2. The sentence is not proportional to the crimes it is based on and amounts to a singing from the wrong hymn sheet. The Accused deserves a sentence of no less than twenty years of imprisonment

3. There are two main reasons leading me to the conclusion that the imposed sentence, recommended by the Prosecutor is not within mandate and spirit of this Tribunal.

4. First, already the series of indictments, including the Second Amended Indictment, arbitrarily present facts, selected from the context of a larger criminal plan and, for unknown reasons, limited to one day and to the village of Glogova only.

5. Second, even based on these fragments of facts, the heinous and long planned crimes committed by a high ranking perpetrator do not allow for a sentence of only ten years, which may possibly even be a de facto deprivation of liberty of only six years and eight months, taking into account the possibility of an early release.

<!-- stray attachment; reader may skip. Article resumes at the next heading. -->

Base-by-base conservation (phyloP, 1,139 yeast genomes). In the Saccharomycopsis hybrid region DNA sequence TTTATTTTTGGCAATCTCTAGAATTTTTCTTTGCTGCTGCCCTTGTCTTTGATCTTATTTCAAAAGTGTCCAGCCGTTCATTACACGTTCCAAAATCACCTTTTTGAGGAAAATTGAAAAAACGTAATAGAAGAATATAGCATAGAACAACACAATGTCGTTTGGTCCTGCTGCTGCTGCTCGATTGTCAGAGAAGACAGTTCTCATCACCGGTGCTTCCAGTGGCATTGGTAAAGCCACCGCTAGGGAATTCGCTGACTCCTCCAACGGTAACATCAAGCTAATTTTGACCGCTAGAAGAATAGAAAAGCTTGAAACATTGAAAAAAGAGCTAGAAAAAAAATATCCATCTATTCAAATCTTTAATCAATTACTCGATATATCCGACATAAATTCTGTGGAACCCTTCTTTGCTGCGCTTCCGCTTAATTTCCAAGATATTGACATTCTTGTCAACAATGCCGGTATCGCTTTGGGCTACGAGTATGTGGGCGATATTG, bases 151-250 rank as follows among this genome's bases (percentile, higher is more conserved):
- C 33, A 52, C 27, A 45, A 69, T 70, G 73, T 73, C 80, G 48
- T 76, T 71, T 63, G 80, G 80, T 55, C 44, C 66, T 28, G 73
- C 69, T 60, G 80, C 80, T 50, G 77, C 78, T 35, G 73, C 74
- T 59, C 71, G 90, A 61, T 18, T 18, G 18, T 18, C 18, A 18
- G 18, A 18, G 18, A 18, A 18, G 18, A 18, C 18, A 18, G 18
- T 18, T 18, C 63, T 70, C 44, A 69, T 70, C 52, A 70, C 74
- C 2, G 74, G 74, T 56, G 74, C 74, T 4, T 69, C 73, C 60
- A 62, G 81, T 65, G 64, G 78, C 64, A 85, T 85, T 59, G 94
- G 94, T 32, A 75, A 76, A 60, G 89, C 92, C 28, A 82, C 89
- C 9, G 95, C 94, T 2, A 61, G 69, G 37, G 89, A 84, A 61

6. As no victim or relative of a victim has been given the opportunity to address this Trial Chamber in person, I should like to give the last word to one of them, who has stated:

[ …] I saw Miroslav Deronjic plead guilty on the television. The Bosnian Muslims in the community that I have spoken to, felt relieved because he admitted his guilt. This is a positive thing and can heal the wounds of the community provided that he is punished adequately. A mild punishment however would not serve any purpose; he does not deserve any compassion as he did not show any, not only to people of Glogova but also to the other Muslim Bosnians of Bratunac and Srebrenica.


The full text of the Judgement is available upon request at the Public Information Services of the ICTY and is also available on the ICTY Internet site at: www.un.org/icty

International Criminal Tribunal for the former Yugoslavia